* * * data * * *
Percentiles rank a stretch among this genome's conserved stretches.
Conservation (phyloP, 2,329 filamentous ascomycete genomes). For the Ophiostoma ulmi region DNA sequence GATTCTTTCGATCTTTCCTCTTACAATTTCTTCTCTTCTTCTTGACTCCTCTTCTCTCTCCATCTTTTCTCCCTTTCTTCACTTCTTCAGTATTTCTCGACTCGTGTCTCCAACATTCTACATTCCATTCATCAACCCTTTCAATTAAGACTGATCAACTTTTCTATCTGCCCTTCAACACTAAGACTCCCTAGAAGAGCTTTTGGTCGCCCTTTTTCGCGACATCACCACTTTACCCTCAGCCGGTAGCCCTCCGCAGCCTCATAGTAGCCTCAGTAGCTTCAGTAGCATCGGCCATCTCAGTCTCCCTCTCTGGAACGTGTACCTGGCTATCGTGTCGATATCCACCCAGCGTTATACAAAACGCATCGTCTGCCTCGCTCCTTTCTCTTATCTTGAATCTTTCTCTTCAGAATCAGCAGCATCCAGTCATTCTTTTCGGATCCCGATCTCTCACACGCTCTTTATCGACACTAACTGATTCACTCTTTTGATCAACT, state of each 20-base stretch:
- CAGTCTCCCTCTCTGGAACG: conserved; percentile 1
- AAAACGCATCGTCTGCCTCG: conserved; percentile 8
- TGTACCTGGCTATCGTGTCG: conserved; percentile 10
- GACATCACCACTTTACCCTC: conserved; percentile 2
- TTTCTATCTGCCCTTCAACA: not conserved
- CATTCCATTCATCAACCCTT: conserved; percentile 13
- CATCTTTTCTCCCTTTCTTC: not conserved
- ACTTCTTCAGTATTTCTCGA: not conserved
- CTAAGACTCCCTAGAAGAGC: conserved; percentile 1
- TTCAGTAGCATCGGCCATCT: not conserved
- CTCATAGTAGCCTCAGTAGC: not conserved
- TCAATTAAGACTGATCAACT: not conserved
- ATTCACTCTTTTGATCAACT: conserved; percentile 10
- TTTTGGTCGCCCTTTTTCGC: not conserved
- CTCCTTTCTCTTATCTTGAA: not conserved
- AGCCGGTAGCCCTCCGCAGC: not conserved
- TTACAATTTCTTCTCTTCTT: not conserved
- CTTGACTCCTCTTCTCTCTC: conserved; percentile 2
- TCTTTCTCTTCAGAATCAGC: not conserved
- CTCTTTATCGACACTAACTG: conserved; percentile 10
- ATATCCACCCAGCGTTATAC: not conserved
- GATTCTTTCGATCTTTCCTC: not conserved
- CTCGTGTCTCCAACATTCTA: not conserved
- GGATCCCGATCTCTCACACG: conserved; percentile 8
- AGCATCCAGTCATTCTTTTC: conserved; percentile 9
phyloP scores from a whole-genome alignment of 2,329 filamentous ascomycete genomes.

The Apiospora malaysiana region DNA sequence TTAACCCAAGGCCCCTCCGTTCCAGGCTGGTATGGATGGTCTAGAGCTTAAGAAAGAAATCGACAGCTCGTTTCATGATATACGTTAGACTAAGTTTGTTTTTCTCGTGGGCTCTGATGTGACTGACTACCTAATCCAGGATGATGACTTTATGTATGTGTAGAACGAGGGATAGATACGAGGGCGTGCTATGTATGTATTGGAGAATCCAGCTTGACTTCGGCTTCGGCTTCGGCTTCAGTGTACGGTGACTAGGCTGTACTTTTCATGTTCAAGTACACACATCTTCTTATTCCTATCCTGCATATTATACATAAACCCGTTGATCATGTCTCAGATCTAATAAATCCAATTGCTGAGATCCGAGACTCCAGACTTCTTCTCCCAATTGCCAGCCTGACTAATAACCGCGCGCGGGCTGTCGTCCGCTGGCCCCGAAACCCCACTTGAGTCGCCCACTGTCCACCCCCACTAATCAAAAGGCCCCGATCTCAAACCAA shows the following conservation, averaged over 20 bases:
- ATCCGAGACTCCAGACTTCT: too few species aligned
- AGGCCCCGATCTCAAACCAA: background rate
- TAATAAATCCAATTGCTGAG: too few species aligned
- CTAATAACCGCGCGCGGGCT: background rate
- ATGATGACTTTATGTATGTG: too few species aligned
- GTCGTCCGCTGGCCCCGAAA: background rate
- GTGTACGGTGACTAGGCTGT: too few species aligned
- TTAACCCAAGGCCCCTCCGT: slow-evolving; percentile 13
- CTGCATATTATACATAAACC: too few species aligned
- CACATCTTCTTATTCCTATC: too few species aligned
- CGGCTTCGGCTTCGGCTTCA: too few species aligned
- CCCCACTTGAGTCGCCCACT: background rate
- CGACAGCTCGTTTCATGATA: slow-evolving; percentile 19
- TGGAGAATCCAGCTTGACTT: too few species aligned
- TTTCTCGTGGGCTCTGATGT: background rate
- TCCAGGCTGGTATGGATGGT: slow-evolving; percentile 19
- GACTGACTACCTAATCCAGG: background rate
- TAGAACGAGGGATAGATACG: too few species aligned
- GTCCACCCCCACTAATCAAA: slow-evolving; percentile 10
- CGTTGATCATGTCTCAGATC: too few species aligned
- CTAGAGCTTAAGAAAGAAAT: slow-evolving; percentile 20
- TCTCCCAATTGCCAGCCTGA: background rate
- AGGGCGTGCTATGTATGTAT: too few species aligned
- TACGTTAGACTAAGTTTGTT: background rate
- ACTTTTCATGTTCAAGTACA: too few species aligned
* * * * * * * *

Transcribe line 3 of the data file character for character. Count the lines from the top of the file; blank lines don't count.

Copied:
- CAGTCTCCCTCTCTGGAACG: conserved; percentile 1